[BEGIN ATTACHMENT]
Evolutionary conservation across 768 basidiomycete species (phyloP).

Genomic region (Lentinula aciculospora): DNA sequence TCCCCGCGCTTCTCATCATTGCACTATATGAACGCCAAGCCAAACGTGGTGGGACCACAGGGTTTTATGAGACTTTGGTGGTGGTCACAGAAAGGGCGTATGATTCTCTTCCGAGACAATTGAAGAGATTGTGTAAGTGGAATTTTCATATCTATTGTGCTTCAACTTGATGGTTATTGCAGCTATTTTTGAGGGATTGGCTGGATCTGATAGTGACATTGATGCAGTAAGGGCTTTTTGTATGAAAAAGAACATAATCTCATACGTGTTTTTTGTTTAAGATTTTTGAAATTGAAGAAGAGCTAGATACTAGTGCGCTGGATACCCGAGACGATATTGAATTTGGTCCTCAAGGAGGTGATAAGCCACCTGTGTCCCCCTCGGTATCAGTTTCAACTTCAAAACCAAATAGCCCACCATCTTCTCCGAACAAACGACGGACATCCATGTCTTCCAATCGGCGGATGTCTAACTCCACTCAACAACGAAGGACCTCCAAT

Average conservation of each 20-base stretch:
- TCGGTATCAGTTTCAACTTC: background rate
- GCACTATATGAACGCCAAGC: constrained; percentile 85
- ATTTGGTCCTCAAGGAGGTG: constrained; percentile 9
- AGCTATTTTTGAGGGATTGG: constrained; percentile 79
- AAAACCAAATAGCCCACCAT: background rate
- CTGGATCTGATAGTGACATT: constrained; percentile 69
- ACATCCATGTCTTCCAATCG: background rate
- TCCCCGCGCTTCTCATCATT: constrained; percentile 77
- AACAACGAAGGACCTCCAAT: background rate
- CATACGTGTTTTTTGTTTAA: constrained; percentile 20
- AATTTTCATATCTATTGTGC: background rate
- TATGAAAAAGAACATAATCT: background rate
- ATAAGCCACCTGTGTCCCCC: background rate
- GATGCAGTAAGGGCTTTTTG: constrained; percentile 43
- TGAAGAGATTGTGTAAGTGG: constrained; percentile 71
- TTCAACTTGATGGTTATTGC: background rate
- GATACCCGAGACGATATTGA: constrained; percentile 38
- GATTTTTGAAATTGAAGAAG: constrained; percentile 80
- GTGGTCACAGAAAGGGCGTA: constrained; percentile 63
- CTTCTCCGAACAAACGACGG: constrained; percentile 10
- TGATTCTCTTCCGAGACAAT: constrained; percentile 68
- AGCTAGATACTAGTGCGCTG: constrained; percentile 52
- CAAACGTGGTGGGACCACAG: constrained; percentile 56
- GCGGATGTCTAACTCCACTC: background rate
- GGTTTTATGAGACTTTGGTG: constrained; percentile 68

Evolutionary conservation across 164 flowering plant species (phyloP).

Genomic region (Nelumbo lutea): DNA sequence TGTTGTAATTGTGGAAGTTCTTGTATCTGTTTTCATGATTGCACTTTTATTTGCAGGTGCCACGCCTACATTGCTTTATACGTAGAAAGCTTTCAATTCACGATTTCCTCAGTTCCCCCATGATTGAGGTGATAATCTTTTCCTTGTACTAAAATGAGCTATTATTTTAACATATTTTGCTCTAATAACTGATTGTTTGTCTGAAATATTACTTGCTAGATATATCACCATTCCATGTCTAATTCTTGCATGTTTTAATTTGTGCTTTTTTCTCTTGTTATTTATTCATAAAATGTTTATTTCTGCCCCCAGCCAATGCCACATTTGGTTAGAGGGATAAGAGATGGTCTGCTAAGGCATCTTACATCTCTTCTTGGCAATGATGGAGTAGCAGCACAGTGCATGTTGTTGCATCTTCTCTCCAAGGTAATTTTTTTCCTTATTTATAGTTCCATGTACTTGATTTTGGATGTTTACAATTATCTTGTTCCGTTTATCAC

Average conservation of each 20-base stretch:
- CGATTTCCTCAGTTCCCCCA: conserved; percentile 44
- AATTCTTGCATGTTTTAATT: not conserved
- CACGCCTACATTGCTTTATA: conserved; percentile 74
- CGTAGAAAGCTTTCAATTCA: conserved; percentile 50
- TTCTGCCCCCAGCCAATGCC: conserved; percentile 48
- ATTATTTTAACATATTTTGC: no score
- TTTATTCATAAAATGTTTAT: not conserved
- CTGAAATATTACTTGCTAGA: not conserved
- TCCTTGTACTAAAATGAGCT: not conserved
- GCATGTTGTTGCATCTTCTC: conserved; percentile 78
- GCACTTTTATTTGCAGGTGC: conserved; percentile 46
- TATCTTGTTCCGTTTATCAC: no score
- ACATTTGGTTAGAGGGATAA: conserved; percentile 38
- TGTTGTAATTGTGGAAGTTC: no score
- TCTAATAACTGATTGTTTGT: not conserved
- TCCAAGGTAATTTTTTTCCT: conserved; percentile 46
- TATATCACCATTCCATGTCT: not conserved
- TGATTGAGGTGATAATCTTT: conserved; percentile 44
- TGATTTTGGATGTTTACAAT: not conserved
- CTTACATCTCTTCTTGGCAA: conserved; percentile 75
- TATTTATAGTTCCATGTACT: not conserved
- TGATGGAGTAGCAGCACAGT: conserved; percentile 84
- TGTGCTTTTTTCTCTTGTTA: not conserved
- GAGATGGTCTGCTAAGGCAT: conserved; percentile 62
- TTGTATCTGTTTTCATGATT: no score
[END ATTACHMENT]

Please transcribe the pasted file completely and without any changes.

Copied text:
Evolutionary conservation across 768 basidiomycete species (phyloP).

Genomic region (Lentinula aciculospora): DNA sequence TCCCCGCGCTTCTCATCATTGCACTATATGAACGCCAAGCCAAACGTGGTGGGACCACAGGGTTTTATGAGACTTTGGTGGTGGTCACAGAAAGGGCGTATGATTCTCTTCCGAGACAATTGAAGAGATTGTGTAAGTGGAATTTTCATATCTATTGTGCTTCAACTTGATGGTTATTGCAGCTATTTTTGAGGGATTGGCTGGATCTGATAGTGACATTGATGCAGTAAGGGCTTTTTGTATGAAAAAGAACATAATCTCATACGTGTTTTTTGTTTAAGATTTTTGAAATTGAAGAAGAGCTAGATACTAGTGCGCTGGATACCCGAGACGATATTGAATTTGGTCCTCAAGGAGGTGATAAGCCACCTGTGTCCCCCTCGGTATCAGTTTCAACTTCAAAACCAAATAGCCCACCATCTTCTCCGAACAAACGACGGACATCCATGTCTTCCAATCGGCGGATGTCTAACTCCACTCAACAACGAAGGACCTCCAAT

Average conservation of each 20-base stretch:
- TCGGTATCAGTTTCAACTTC: background rate
- GCACTATATGAACGCCAAGC: constrained; percentile 85
- ATTTGGTCCTCAAGGAGGTG: constrained; percentile 9
- AGCTATTTTTGAGGGATTGG: constrained; percentile 79
- AAAACCAAATAGCCCACCAT: background rate
- CTGGATCTGATAGTGACATT: constrained; percentile 69
- ACATCCATGTCTTCCAATCG: background rate
- TCCCCGCGCTTCTCATCATT: constrained; percentile 77
- AACAACGAAGGACCTCCAAT: background rate
- CATACGTGTTTTTTGTTTAA: constrained; percentile 20
- AATTTTCATATCTATTGTGC: background rate
- TATGAAAAAGAACATAATCT: background rate
- ATAAGCCACCTGTGTCCCCC: background rate
- GATGCAGTAAGGGCTTTTTG: constrained; percentile 43
- TGAAGAGATTGTGTAAGTGG: constrained; percentile 71
- TTCAACTTGATGGTTATTGC: background rate
- GATACCCGAGACGATATTGA: constrained; percentile 38
- GATTTTTGAAATTGAAGAAG: constrained; percentile 80
- GTGGTCACAGAAAGGGCGTA: constrained; percentile 63
- CTTCTCCGAACAAACGACGG: constrained; percentile 10
- TGATTCTCTTCCGAGACAAT: constrained; percentile 68
- AGCTAGATACTAGTGCGCTG: constrained; percentile 52
- CAAACGTGGTGGGACCACAG: constrained; percentile 56
- GCGGATGTCTAACTCCACTC: background rate
- GGTTTTATGAGACTTTGGTG: constrained; percentile 68

Evolutionary conservation across 164 flowering plant species (phyloP).

Genomic region (Nelumbo lutea): DNA sequence TGTTGTAATTGTGGAAGTTCTTGTATCTGTTTTCATGATTGCACTTTTATTTGCAGGTGCCACGCCTACATTGCTTTATACGTAGAAAGCTTTCAATTCACGATTTCCTCAGTTCCCCCATGATTGAGGTGATAATCTTTTCCTTGTACTAAAATGAGCTATTATTTTAACATATTTTGCTCTAATAACTGATTGTTTGTCTGAAATATTACTTGCTAGATATATCACCATTCCATGTCTAATTCTTGCATGTTTTAATTTGTGCTTTTTTCTCTTGTTATTTATTCATAAAATGTTTATTTCTGCCCCCAGCCAATGCCACATTTGGTTAGAGGGATAAGAGATGGTCTGCTAAGGCATCTTACATCTCTTCTTGGCAATGATGGAGTAGCAGCACAGTGCATGTTGTTGCATCTTCTCTCCAAGGTAATTTTTTTCCTTATTTATAGTTCCATGTACTTGATTTTGGATGTTTACAATTATCTTGTTCCGTTTATCAC

Average conservation of each 20-base stretch:
- CGATTTCCTCAGTTCCCCCA: conserved; percentile 44
- AATTCTTGCATGTTTTAATT: not conserved
- CACGCCTACATTGCTTTATA: conserved; percentile 74
- CGTAGAAAGCTTTCAATTCA: conserved; percentile 50
- TTCTGCCCCCAGCCAATGCC: conserved; percentile 48
- ATTATTTTAACATATTTTGC: no score
- TTTATTCATAAAATGTTTAT: not conserved
- CTGAAATATTACTTGCTAGA: not conserved
- TCCTTGTACTAAAATGAGCT: not conserved
- GCATGTTGTTGCATCTTCTC: conserved; percentile 78
- GCACTTTTATTTGCAGGTGC: conserved; percentile 46
- TATCTTGTTCCGTTTATCAC: no score
- ACATTTGGTTAGAGGGATAA: conserved; percentile 38
- TGTTGTAATTGTGGAAGTTC: no score
- TCTAATAACTGATTGTTTGT: not conserved
- TCCAAGGTAATTTTTTTCCT: conserved; percentile 46
- TATATCACCATTCCATGTCT: not conserved
- TGATTGAGGTGATAATCTTT: conserved; percentile 44
- TGATTTTGGATGTTTACAAT: not conserved
- CTTACATCTCTTCTTGGCAA: conserved; percentile 75
- TATTTATAGTTCCATGTACT: not conserved
- TGATGGAGTAGCAGCACAGT: conserved; percentile 84
- TGTGCTTTTTTCTCTTGTTA: not conserved
- GAGATGGTCTGCTAAGGCAT: conserved; percentile 62
- TTGTATCTGTTTTCATGATT: no score